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School district moves toward a referendum
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MONROE - The Monroe school board moved a step closer to hammering out a four-year, non-recurring referendum to exceed state-mandated revenue caps.

They are tentatively planning to place a school referendum question on the April 5 ballot.

Toward that end, the board Monday voted unanimously - in a straw poll - to seek a four-year non-recurring referendum for about $8 million to cover operating expenses.

However, the referendum won't be finalized until it's authorized and another vote taken. The district has until Feb. 22 to finalize the referendum.

The board also grappled with potential cuts, and instructed administrators to identify a 10 percent cutback plan related to high school, co-curricular activities for future consideration. The final dollar amount of cuts and what, if anything, would be eliminated if the referendum fails is still being negotiated.

"I'm thinking what is best for the students of Monroe, it may not be the same as what is best for the taxpayers of Monroe," the board's Brian Keith said. "In my heart, I would love to get a fifth year out of the fourth-year non-recurring referendum. In my mind, I'm thinking are we going to lose some on student achievement."

Without a referendum, the district is projected to have deficits of about $1.6 million in the 2011-12 school year; $2.3 million in the 2012-13 year; $3 million in 2013-14 school year; and $3.6 million in the 2014-15.

The district is at the end of its four-year, non-recurring referendum, in which voters allowed the district to exceed revenue caps by $8.3 million.

The district was able to make cuts in administration and other areas over the past four years, using about $4.3 million of the total amount authorized by the last referendum.

"We do have a good story to tell," Monroe School District Business Manager Ron Olson said. "We have been good stewards of those dollars. We certainly told people prior to the last referendum that once you get into a referendum cycle, it doesn't go away."

The district has already looked at areas to cut to help plug the deficit. Some of the cuts, which could come with or without new money, include personnel - a teacher at the virtual school, a core classroom teacher at the middle school, a technology education teacher at the high school; and a special education teacher. With adjustments, the district could save about $532,000 in the 2011-12 school year.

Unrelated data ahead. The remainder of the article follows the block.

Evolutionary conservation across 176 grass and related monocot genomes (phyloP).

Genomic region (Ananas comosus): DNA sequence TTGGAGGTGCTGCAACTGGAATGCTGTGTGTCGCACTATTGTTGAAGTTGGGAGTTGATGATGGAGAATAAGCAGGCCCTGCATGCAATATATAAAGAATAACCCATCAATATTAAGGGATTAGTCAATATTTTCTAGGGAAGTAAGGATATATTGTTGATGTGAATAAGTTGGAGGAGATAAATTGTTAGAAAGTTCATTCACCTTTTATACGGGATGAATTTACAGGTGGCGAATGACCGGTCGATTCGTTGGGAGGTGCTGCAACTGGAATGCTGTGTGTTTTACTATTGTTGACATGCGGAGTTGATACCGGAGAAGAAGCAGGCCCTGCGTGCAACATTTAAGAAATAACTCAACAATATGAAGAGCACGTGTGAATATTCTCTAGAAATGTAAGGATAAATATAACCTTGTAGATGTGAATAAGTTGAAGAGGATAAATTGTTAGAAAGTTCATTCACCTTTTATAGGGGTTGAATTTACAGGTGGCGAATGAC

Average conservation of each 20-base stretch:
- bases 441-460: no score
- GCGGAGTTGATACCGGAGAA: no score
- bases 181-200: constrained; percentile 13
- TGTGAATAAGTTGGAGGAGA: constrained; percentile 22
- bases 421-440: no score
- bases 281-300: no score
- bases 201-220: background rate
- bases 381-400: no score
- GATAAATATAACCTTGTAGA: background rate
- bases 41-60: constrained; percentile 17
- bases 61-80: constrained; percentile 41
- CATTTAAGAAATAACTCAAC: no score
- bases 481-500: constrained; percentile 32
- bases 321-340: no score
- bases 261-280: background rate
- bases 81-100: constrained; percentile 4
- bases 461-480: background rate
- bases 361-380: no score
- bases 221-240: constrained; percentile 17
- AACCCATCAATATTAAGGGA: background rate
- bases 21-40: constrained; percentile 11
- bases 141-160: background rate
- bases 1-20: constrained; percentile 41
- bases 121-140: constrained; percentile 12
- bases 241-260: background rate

"Every program has an audience," Monroe Superintendent Larry Brown said.

The board will review the 10-percent cut list of co-curricular activities at its next meeting.

The board wants to finalize a series of cuts in case the referendum doesn't pass. District leaders reviewed a preliminary list of $489,734 in cuts for 2011-12 in a first phase - if the referendum fails. They also are considering a second round of $478,550 in cuts as a contingency.

"I'm willing to see it, but I don't think I would vote for it," Keith said of the 10 percent cut of co-curricular programs.

Cutting co-curricular activities can be risky, district officials acknowledged.

While some school districts have cut them initially to save money, they ended up losing money due to students open enrolling to other schools, Olson said.

Olson said the state revenue limit, which is the money the district receives in combined taxes and state aid, stands at $10,300 per student.

Board member Les Bieneman wants to protect both foreign language classes at the high school. A foreign language class could be targeted in a second level of cuts if a referendum fails.

Another financial picture the board is considering is the virtual school. Keith said some organizations are pushing the state to only allow three percent of students to leave a district under the state's open enrollment law, instead of the 10 percent.

That could have a big impact on the virtual school in Monroe that pulls in $1.8 million, Keith said. Brown said the district's task force is still reviewing the virtual school and that there may be some savings in facilities.

"The more sizable savings could happen if we look at the model," he said.

Last year, two area school districts held referendums to exceed state-mandated revenue caps. Brodhead and Black Hawk held two referendums in 2010, and district residents voted down both of them.

"It's the reality of running a school district in Wisconsin," Brown said.